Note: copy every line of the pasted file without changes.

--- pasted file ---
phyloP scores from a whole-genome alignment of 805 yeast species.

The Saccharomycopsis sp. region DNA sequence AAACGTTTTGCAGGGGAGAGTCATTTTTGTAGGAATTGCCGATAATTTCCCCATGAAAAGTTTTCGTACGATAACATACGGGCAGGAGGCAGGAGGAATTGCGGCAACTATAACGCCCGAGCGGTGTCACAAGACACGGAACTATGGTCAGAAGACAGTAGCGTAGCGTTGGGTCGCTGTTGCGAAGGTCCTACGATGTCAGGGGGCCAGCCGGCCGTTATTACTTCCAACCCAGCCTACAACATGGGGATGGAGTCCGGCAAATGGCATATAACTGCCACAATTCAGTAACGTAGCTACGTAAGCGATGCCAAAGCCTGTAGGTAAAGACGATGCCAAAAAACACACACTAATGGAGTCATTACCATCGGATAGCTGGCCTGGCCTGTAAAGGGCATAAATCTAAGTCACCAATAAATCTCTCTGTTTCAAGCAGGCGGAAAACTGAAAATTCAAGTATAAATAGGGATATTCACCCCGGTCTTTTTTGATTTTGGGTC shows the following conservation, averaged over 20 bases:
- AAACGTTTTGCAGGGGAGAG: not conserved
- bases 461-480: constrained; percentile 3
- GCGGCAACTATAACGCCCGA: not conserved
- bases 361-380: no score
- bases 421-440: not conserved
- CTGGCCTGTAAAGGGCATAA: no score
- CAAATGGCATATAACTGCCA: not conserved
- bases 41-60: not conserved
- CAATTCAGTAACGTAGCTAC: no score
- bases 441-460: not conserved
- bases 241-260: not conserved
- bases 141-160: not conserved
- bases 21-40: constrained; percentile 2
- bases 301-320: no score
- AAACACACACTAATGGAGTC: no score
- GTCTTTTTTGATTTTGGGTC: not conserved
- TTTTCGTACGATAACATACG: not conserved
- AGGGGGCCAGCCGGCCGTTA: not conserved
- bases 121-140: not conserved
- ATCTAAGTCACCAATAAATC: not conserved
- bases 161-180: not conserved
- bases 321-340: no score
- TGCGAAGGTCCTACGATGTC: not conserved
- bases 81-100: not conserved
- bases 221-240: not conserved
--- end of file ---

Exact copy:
phyloP scores from a whole-genome alignment of 805 yeast species.

The Saccharomycopsis sp. region DNA sequence AAACGTTTTGCAGGGGAGAGTCATTTTTGTAGGAATTGCCGATAATTTCCCCATGAAAAGTTTTCGTACGATAACATACGGGCAGGAGGCAGGAGGAATTGCGGCAACTATAACGCCCGAGCGGTGTCACAAGACACGGAACTATGGTCAGAAGACAGTAGCGTAGCGTTGGGTCGCTGTTGCGAAGGTCCTACGATGTCAGGGGGCCAGCCGGCCGTTATTACTTCCAACCCAGCCTACAACATGGGGATGGAGTCCGGCAAATGGCATATAACTGCCACAATTCAGTAACGTAGCTACGTAAGCGATGCCAAAGCCTGTAGGTAAAGACGATGCCAAAAAACACACACTAATGGAGTCATTACCATCGGATAGCTGGCCTGGCCTGTAAAGGGCATAAATCTAAGTCACCAATAAATCTCTCTGTTTCAAGCAGGCGGAAAACTGAAAATTCAAGTATAAATAGGGATATTCACCCCGGTCTTTTTTGATTTTGGGTC shows the following conservation, averaged over 20 bases:
- AAACGTTTTGCAGGGGAGAG: not conserved
- bases 461-480: constrained; percentile 3
- GCGGCAACTATAACGCCCGA: not conserved
- bases 361-380: no score
- bases 421-440: not conserved
- CTGGCCTGTAAAGGGCATAA: no score
- CAAATGGCATATAACTGCCA: not conserved
- bases 41-60: not conserved
- CAATTCAGTAACGTAGCTAC: no score
- bases 441-460: not conserved
- bases 241-260: not conserved
- bases 141-160: not conserved
- bases 21-40: constrained; percentile 2
- bases 301-320: no score
- AAACACACACTAATGGAGTC: no score
- GTCTTTTTTGATTTTGGGTC: not conserved
- TTTTCGTACGATAACATACG: not conserved
- AGGGGGCCAGCCGGCCGTTA: not conserved
- bases 121-140: not conserved
- ATCTAAGTCACCAATAAATC: not conserved
- bases 161-180: not conserved
- bases 321-340: no score
- TGCGAAGGTCCTACGATGTC: not conserved
- bases 81-100: not conserved
- bases 221-240: not conserved